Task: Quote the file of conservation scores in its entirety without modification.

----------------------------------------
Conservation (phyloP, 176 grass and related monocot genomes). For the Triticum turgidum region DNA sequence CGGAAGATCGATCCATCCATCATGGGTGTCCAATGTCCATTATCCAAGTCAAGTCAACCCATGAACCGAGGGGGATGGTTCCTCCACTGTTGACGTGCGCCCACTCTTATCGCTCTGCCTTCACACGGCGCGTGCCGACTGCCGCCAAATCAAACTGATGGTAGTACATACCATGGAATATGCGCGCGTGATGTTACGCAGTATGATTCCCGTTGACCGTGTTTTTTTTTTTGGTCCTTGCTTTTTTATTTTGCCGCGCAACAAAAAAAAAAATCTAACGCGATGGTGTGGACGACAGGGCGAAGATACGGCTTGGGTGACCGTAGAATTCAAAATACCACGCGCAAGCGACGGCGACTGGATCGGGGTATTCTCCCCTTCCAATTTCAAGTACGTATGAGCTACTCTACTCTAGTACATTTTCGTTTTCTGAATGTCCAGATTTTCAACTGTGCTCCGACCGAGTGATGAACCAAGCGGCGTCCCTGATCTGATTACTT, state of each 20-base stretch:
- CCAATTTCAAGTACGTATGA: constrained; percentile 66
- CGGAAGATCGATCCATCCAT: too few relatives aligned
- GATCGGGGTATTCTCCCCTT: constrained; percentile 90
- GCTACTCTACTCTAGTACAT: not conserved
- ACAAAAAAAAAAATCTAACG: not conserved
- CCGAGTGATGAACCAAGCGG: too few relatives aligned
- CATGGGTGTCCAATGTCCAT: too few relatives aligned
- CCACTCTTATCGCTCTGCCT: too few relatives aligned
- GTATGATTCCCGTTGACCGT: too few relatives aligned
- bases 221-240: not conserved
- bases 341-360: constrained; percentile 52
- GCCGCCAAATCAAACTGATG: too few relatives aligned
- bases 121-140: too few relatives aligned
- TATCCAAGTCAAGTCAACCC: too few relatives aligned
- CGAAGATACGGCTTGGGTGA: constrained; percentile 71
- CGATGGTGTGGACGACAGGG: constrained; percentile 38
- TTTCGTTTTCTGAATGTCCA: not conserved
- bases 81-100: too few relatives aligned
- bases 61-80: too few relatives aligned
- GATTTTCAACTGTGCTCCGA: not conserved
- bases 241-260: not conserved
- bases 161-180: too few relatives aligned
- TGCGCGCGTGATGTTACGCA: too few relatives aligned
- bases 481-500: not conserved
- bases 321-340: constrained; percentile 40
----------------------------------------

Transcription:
Conservation (phyloP, 176 grass and related monocot genomes). For the Triticum turgidum region DNA sequence CGGAAGATCGATCCATCCATCATGGGTGTCCAATGTCCATTATCCAAGTCAAGTCAACCCATGAACCGAGGGGGATGGTTCCTCCACTGTTGACGTGCGCCCACTCTTATCGCTCTGCCTTCACACGGCGCGTGCCGACTGCCGCCAAATCAAACTGATGGTAGTACATACCATGGAATATGCGCGCGTGATGTTACGCAGTATGATTCCCGTTGACCGTGTTTTTTTTTTTGGTCCTTGCTTTTTTATTTTGCCGCGCAACAAAAAAAAAAATCTAACGCGATGGTGTGGACGACAGGGCGAAGATACGGCTTGGGTGACCGTAGAATTCAAAATACCACGCGCAAGCGACGGCGACTGGATCGGGGTATTCTCCCCTTCCAATTTCAAGTACGTATGAGCTACTCTACTCTAGTACATTTTCGTTTTCTGAATGTCCAGATTTTCAACTGTGCTCCGACCGAGTGATGAACCAAGCGGCGTCCCTGATCTGATTACTT, state of each 20-base stretch:
- CCAATTTCAAGTACGTATGA: constrained; percentile 66
- CGGAAGATCGATCCATCCAT: too few relatives aligned
- GATCGGGGTATTCTCCCCTT: constrained; percentile 90
- GCTACTCTACTCTAGTACAT: not conserved
- ACAAAAAAAAAAATCTAACG: not conserved
- CCGAGTGATGAACCAAGCGG: too few relatives aligned
- CATGGGTGTCCAATGTCCAT: too few relatives aligned
- CCACTCTTATCGCTCTGCCT: too few relatives aligned
- GTATGATTCCCGTTGACCGT: too few relatives aligned
- bases 221-240: not conserved
- bases 341-360: constrained; percentile 52
- GCCGCCAAATCAAACTGATG: too few relatives aligned
- bases 121-140: too few relatives aligned
- TATCCAAGTCAAGTCAACCC: too few relatives aligned
- CGAAGATACGGCTTGGGTGA: constrained; percentile 71
- CGATGGTGTGGACGACAGGG: constrained; percentile 38
- TTTCGTTTTCTGAATGTCCA: not conserved
- bases 81-100: too few relatives aligned
- bases 61-80: too few relatives aligned
- GATTTTCAACTGTGCTCCGA: not conserved
- bases 241-260: not conserved
- bases 161-180: too few relatives aligned
- TGCGCGCGTGATGTTACGCA: too few relatives aligned
- bases 481-500: not conserved
- bases 321-340: constrained; percentile 40